An allowance can teach kids valuable money management skills. But you may wonder how to get started. This guide can help.
You’ve taught your kids to ride a bike, to tie their shoes, and even a few cooking skills.
But have you introduced them to one of the most important life skills of all: how to manage money?
Unlike any other skill we teach our kids, knowing how to manage money could literally make or break their adulthood.
I’ve met financially-insecure people who make six-figure salaries. And I’ve also met people with modest incomes who are debt-free and have a healthy nest egg.
The difference is these people’s ability to set a budget, avoid debt, save for a goal, and understand other money basics.
Fortunately, there’s a simple tool that can give our kids the hands-on learning experience they need: an allowance.
How to set up a kids allowance – the RIGHT way
Experts agree that giving kids an allowance can teach them a number of skills that will serve them well in adulthood. But only if the allowance has the right expectations and parameters.
Here’s how to begin:
Once kids know how to add and subtract, you can give them an allowance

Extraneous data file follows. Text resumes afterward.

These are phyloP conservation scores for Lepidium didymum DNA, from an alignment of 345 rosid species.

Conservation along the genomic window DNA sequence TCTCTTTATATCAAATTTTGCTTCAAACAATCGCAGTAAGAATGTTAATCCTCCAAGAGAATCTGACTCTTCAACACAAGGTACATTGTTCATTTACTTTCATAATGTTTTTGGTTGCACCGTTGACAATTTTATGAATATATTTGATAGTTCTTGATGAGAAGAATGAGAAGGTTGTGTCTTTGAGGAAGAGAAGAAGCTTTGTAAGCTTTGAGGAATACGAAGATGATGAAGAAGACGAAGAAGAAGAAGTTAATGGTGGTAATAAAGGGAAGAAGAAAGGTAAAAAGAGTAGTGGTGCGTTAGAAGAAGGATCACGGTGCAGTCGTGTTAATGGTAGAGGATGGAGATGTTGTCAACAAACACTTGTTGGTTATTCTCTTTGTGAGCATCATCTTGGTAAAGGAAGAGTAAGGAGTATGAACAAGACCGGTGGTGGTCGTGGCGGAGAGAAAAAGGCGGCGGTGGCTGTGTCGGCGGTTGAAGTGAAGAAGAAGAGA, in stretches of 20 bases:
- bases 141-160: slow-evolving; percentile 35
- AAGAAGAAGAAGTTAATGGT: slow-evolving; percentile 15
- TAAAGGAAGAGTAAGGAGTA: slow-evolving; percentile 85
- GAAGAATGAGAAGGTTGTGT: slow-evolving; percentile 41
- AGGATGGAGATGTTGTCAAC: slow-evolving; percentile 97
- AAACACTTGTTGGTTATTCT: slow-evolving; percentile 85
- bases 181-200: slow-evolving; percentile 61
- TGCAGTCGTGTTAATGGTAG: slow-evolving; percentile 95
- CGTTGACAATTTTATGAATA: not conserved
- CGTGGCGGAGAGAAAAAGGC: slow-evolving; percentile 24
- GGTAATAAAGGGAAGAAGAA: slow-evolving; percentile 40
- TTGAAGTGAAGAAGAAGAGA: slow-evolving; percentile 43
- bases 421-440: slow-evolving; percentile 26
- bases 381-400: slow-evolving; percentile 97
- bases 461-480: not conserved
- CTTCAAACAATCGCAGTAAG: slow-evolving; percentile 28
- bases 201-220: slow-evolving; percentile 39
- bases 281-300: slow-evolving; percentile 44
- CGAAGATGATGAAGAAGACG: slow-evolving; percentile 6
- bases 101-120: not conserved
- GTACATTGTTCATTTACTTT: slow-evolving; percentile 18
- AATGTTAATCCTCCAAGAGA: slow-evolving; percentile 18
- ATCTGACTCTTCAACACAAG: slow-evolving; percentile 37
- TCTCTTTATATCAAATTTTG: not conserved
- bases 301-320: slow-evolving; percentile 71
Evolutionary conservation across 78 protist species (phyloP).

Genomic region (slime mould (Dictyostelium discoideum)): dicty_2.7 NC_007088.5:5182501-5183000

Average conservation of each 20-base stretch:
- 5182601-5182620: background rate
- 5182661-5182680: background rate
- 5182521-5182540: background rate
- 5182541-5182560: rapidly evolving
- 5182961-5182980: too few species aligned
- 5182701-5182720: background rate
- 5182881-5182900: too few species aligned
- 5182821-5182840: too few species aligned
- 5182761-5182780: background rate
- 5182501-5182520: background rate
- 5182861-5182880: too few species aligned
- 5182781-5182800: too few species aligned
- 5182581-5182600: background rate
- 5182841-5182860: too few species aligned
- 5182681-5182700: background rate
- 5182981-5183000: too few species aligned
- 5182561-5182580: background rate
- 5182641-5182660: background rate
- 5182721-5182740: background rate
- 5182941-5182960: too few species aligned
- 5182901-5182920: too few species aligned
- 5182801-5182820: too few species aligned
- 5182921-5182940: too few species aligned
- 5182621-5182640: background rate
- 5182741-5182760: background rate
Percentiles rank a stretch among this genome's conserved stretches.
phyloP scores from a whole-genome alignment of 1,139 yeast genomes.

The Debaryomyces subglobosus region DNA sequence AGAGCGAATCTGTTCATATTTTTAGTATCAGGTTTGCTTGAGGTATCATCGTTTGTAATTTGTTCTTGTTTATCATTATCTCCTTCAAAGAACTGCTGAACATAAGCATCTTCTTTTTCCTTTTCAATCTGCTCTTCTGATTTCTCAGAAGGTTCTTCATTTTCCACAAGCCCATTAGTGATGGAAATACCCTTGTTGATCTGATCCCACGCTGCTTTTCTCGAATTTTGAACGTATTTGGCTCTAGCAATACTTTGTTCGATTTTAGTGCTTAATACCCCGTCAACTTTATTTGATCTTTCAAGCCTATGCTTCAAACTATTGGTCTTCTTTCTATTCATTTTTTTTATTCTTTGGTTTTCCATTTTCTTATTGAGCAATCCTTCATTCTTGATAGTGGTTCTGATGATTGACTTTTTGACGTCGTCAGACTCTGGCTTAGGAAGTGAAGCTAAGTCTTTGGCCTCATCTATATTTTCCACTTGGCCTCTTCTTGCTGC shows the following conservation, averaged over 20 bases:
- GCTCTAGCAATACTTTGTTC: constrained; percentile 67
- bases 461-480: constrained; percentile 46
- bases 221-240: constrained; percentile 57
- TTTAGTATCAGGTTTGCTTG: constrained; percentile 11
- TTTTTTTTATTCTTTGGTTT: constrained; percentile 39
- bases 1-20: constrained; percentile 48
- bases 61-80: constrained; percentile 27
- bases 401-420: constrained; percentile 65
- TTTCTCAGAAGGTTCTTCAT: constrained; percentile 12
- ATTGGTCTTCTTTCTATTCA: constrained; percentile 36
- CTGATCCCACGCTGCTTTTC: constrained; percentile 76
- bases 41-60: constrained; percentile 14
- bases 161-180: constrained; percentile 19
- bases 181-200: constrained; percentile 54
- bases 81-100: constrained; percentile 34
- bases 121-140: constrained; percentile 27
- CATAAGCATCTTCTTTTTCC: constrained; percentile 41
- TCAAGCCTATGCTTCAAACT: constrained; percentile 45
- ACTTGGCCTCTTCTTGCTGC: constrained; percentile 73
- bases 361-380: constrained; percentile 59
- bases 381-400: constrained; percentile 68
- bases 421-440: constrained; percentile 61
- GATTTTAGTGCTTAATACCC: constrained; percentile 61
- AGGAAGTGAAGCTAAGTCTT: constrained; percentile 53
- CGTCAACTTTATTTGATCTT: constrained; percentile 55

Money lessons can start as early as kindergarten or first grade – whenever your child learns how to add and subtract. Once children can do this basic math, they’ll have a better sense of how much money they’re actually spending or saving.
Decide which expenses your child will now be responsible for
An important way to make allowance a tool for learning is to give your child expenses they’re responsible for.
For little kids it doesn’t have to be much – toys, art and craft supplies, Legos, or books. Basically, anything that isn’t an essential purchase your child can be expected to pay for.
As kids get older, they can take on more essential expenses such as clothing, data plans, or gas for the car.
Be sure to discuss this expectation with your children before beginning allowance. It can be helpful to have it written in a contract so no one forgets the agreement.